Sharing the pain (and gain) in renting

It's almost a given that school leavers, uni students and those fresh to their careers will likely look to share accommodation, whether it be living with a partner for the first time (an interesting experience!), An old friend or a new acquaintance. It's easy(ier) on the budget and a chance to learn the ropes of independent living. 


Between rising rental costs and tight availability however, sharing a home between tenants is becoming more common not just amongst those newly out of home with mum and dad, but with a variety of people of all ages and circumstances. 


Whether it's following a break up, or in an effort to combine resources towards a better home - i.e. 2 parties each needing 2 bedrooms pooling together to rent a nicer 4 bedroom home within budget, we are seeing more mature tenants looking this option.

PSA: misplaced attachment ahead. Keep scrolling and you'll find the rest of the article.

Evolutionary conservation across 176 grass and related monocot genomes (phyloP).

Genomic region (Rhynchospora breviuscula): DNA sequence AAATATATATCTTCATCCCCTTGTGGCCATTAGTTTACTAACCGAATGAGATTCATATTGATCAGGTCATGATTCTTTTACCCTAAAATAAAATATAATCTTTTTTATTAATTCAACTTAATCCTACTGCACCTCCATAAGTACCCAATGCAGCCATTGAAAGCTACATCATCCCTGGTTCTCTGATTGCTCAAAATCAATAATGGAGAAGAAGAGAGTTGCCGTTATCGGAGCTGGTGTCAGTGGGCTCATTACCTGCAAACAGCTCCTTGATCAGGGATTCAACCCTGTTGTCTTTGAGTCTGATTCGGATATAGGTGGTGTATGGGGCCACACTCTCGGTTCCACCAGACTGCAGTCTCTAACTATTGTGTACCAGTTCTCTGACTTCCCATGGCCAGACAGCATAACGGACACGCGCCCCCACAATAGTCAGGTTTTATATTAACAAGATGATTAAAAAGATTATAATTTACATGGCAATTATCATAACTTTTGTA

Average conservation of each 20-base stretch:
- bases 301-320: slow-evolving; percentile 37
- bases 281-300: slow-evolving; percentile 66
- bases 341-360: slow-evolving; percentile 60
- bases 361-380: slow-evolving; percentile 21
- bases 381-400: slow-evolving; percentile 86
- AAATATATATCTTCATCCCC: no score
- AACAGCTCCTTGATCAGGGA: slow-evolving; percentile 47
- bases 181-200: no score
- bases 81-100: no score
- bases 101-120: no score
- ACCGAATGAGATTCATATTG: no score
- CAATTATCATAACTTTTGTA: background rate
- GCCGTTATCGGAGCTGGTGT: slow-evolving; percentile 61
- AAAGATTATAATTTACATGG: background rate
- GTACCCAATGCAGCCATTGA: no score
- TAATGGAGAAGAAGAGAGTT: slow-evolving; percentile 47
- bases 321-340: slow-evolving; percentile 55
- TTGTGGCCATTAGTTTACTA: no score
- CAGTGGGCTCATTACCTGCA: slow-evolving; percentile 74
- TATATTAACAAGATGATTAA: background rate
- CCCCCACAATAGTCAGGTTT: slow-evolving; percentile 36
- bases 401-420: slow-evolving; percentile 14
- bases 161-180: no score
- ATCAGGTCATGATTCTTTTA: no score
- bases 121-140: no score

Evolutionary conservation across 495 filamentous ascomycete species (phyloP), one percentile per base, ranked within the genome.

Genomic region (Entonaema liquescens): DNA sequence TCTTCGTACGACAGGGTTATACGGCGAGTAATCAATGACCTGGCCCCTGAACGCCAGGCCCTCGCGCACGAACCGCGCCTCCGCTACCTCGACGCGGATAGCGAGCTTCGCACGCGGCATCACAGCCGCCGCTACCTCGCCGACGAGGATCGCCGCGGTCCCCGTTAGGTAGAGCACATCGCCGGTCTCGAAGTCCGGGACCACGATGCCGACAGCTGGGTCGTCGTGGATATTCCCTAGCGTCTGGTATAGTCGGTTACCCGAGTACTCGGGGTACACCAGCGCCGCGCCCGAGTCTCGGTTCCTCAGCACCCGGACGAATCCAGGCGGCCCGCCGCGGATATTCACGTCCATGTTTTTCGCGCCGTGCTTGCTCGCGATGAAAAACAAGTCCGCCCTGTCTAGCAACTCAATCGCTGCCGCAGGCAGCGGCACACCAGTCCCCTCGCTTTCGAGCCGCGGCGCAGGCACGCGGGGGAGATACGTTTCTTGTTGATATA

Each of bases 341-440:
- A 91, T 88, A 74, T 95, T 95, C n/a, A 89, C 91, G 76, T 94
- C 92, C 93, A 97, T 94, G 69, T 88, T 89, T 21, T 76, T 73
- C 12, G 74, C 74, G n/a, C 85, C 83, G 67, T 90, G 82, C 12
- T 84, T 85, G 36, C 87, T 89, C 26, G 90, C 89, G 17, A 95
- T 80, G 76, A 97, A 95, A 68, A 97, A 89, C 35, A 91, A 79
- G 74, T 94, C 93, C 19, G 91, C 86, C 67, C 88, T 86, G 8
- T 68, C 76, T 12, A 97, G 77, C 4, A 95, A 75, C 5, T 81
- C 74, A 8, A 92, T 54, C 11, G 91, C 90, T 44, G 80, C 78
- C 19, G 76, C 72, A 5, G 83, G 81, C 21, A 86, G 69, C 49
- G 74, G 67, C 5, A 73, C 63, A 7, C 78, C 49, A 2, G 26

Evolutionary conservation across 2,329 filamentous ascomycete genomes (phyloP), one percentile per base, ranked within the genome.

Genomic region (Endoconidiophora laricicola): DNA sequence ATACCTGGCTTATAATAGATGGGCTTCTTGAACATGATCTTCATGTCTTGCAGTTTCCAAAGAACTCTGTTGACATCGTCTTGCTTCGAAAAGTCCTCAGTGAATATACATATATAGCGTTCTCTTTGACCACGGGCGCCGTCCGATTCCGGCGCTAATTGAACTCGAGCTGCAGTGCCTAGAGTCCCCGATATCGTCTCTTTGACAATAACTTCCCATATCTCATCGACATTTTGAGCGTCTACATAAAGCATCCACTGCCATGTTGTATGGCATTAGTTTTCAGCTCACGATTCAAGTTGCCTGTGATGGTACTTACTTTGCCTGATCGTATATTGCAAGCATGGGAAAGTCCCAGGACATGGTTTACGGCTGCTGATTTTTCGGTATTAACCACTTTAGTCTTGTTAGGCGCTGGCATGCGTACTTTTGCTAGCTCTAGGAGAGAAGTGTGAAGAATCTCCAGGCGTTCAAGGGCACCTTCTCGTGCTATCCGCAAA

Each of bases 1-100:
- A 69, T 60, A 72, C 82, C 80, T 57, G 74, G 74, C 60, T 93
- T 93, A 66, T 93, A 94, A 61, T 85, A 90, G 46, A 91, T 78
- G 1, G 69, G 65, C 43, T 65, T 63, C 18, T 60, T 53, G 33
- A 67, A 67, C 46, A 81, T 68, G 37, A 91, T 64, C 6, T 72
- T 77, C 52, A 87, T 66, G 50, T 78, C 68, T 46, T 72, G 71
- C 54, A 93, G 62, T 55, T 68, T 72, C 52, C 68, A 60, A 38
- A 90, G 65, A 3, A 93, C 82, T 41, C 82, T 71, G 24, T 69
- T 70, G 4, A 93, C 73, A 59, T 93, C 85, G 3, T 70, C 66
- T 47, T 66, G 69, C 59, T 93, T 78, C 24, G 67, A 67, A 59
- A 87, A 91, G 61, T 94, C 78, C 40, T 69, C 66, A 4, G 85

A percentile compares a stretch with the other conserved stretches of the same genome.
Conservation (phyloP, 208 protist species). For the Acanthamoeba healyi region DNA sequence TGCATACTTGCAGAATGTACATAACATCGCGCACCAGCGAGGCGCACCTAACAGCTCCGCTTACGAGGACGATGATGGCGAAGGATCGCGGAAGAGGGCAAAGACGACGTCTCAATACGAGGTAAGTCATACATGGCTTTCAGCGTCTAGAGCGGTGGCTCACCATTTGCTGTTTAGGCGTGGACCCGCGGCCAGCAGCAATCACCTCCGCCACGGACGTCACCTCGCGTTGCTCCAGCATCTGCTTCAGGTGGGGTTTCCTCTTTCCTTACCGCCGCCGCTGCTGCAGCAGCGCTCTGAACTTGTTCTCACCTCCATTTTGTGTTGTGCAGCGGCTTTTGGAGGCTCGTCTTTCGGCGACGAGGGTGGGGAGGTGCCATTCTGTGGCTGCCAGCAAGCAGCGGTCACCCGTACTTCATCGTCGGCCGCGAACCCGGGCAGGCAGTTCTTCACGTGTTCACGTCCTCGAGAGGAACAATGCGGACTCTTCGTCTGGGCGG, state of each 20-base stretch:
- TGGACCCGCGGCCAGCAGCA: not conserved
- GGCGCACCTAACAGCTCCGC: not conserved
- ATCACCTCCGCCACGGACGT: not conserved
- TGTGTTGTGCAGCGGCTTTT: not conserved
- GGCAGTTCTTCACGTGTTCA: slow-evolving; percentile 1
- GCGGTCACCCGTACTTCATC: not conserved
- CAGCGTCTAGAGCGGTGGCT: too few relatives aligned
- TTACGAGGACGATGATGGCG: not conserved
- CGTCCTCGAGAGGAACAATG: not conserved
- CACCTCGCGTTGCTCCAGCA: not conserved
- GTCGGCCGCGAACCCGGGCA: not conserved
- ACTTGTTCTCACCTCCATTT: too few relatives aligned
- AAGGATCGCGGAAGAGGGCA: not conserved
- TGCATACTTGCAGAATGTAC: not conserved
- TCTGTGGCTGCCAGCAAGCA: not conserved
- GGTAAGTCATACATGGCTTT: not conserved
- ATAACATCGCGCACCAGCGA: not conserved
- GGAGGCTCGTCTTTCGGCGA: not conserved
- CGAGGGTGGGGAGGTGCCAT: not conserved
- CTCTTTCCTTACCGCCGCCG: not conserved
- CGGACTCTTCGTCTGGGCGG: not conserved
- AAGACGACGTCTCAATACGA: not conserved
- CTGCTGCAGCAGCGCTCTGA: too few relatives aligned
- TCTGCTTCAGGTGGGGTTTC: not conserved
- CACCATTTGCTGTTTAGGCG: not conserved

Home owners are also seeing benefits where an empty room can offer support with mortgage payments, and even good company - some of my earlier housemates ended up in my bridal party years later. 


Now how do you bring this all together? If you are starting from scratch as a prospective tenant, make sure all parties are compatible and that everyone is aware of each other's rental history in advance so there are no surprises. All parties will need to be on the lease, either as tenants or approved occupants. 


If you are already renting and want someone to share the load, you need to get approval from your landlord in advance, and decide the level of responsibility for each party. 


Finally, owner occupiers letting a room should talk to their financial advisor to determine any tax implications - so they make the best decision for their own position. 


 Tom Quaid is the REIQ Zone Chair for Cairns